For decades, America has made a promise to the brave members of our military: Serve your country and the federal government will help you with an education and a bridge to a better life. That promise—embedded in the G.I. bill after World War II—undergirded the largest expansion of the middle class in American history. But today the student debt crisis is eroding the promise of a better life for service members and veterans who seek to re-enter the workforce after military service. Higher education is supposed to provide our veterans with a ladder up. But for too many, for-profit colleges, a patchwork system of benefits and overly burdensome student loan debt acts like an anchor, weighing them down and preventing them from achieving their full potential.
That’s one of the many reasons why we, alongside Sen. Elizabeth Warren (D-MA), have called on President Biden to cancel up to $50,000 in federal student loan debt. It would be a life-changing move for tens of thousands of American veterans.
Veterans face unique challenges when it comes to student debt. For years, predatory for-profit schools have scammed thousands of veterans. In fact, an arcane loophole in our laws actually incentivized for-profit schools to exploit veterans’ benefits because it allowed them to target other vulnerable students and maximize their debt. Lured by false promises and schemes, many veterans have racked up enormous debt, far beyond what their tuition assistance covered, and too often find themselves with worthless degrees, or without degrees at all.
Thankfully, in the American Rescue Plan, we closed the loophole that encourages for-profit colleges to target veterans’ GI Benefits. The federal government has also made a good faith effort to address this issue through the Borrower Defense Program, which provides targeted debt relief for students who were victims of fraudulent for-profit schools. But too many defrauded veterans are falling through the cracks, unaware of the help they are eligible for, or unable to access it because of red tape. Other programs to help veterans with student debt face similar woes.
A recent GAO report found that the federal government denied about 94 percent of Department of Defense applicants to the Public Service Loan Forgiveness program, a program to administer debt relief to teachers, veterans and other public servants.
Veterans attempting to apply for the debt relief they are entitled to face a bureaucratic maze and a thicket of potentially disqualifying rules and regulations. To make matters worse, countless veterans never qualified for full G.I. Bill benefits in the first place. National Guard veterans often do not receive benefits from the G.I. Bill, and often those who are injured in the line of duty or administratively separated qualify for only partial benefits. Furthermore, LGBTQIA+ veterans unjustly discharged under policies like ‘Don’t Ask, Don’t Tell’ and veterans separated due to undiagnosed PTSD often were stripped of their benefits depending on their type of discharge.
The solution to these various issues is not another piecemeal approach or targeted program for veterans, which allow too many to slip through the cracks. The solution to the student debt crisis for veterans is the same as it is for all Americans—cancellation of $50,000 in student debt for all borrowers through executive action. Under powers Congress has already granted the President under the 1965 Higher Education Act, President Biden could cancel $50,000 of student debt per a borrower through executive action. Mass cancellation would have a transformational impact on the lives of millions. Freed from crushing debt burdens, Americans could pursue a wider variety of careers, more ably purchase homes, cars, and start families.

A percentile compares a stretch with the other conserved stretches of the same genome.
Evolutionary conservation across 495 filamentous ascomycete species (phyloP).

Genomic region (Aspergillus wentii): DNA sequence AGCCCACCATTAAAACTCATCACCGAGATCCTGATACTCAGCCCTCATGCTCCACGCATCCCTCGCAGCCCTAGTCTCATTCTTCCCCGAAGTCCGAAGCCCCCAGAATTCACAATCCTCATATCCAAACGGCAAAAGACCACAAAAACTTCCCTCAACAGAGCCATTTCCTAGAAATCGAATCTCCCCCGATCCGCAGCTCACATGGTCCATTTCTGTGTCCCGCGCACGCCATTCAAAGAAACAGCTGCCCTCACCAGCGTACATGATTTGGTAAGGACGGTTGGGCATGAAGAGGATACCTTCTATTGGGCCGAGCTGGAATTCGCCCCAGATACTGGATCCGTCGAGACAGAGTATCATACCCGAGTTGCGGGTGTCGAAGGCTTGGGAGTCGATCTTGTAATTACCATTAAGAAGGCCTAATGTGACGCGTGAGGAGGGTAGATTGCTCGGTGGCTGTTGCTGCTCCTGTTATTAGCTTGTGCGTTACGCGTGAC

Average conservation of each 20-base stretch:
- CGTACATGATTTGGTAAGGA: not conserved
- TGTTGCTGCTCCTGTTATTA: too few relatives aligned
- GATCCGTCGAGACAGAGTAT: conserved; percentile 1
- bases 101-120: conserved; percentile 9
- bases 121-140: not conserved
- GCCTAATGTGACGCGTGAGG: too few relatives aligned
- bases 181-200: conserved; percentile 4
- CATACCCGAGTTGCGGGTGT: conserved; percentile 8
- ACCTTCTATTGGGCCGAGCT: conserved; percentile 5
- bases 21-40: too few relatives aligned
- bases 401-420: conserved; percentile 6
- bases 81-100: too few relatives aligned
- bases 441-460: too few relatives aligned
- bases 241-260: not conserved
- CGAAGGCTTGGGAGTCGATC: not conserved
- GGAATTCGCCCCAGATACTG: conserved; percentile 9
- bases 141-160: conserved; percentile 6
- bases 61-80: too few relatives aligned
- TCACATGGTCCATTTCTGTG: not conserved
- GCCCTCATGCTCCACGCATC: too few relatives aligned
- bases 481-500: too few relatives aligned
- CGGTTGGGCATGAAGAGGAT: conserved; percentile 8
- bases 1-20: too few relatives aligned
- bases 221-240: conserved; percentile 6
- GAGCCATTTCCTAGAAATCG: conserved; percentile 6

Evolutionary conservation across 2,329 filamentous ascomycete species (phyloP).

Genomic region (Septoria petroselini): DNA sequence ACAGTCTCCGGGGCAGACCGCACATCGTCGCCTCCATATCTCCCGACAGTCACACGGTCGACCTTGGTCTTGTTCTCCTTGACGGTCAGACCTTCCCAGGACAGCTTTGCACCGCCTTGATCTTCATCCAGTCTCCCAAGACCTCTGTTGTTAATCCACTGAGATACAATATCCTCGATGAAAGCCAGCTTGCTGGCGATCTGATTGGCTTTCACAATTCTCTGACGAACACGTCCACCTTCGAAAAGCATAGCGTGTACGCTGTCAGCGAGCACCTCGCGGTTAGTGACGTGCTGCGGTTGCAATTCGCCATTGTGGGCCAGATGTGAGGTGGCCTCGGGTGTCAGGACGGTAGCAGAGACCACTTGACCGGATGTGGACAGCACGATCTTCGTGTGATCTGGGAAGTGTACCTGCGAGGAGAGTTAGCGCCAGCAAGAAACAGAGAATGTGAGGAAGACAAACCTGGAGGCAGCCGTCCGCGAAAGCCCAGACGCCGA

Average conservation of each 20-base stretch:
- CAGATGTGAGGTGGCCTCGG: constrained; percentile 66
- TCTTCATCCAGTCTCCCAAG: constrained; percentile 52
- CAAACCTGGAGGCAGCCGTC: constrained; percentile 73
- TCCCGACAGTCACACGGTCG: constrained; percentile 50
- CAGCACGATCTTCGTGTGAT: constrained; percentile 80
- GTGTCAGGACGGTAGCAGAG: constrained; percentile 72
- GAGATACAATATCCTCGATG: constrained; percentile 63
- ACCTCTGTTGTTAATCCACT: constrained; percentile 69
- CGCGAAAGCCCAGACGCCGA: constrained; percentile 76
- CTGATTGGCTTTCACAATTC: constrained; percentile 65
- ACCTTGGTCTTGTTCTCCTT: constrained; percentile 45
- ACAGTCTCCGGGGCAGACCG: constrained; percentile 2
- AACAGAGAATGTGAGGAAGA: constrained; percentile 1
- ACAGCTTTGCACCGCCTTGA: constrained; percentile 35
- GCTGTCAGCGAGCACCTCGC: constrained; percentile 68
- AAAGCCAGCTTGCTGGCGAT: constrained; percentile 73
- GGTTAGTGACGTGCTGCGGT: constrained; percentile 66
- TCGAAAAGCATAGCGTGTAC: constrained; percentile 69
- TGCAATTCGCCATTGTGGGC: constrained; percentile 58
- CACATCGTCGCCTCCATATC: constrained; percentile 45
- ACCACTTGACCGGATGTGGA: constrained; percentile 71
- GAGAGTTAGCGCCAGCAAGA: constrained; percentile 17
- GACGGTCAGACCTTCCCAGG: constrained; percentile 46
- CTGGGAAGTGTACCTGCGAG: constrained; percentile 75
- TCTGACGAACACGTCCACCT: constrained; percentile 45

Cancellation would also bring benefits across the economy by providing a substantial consumer-driven stimulus. And it would help create a more just society by closing the Black-white racial wealth gap by 25 percent, and the Latinx-white wealth gap by 27 percent. The truth is that Americans from all walks of life: nurses, teachers, musicians, and—yes—veterans, are victims of a tuition-loan-debt system that has spiraled way out of control. Their plight is linked, and the only solution is student-debt cancellation across the board.
Several weeks ago, White House Chief of Staff Ron Klain indicated that the president had directed the Department of Education and the Department of Justice to review the president’s legal authority to cancel student debt. The legal experts, in our view, are clear—President Biden has this authority. In fact, the White House has already used existing executive authority to place a moratorium on payments and interest to federal loans during the pandemic.
With the flick of a pen, President Biden could forgive tens of thousands of dollars in debt holding back a generation of Americans who have worn the uniform. The Iraq Army vet hoping to get ahead who got sucked into a for-profit school. The Navy veteran fearful to take a job doing what she loves because of her monthly interest payments. The disabled veteran drowning in debt he feels he’ll never be able to repay.
Many of these veterans didn’t go to fancy schools—they went to war zones. And when they come home, American veterans deserve every opportunity to get a quality, affordable education and a stable, good-paying job—not a mountain of debt. So we stand together along with millions of struggling Americans across the country to ask President Biden to cancel student debt through executive action today.
Chuck Schumer is Senate majority leader.
Jose Vasquez is executive director of Common Defense.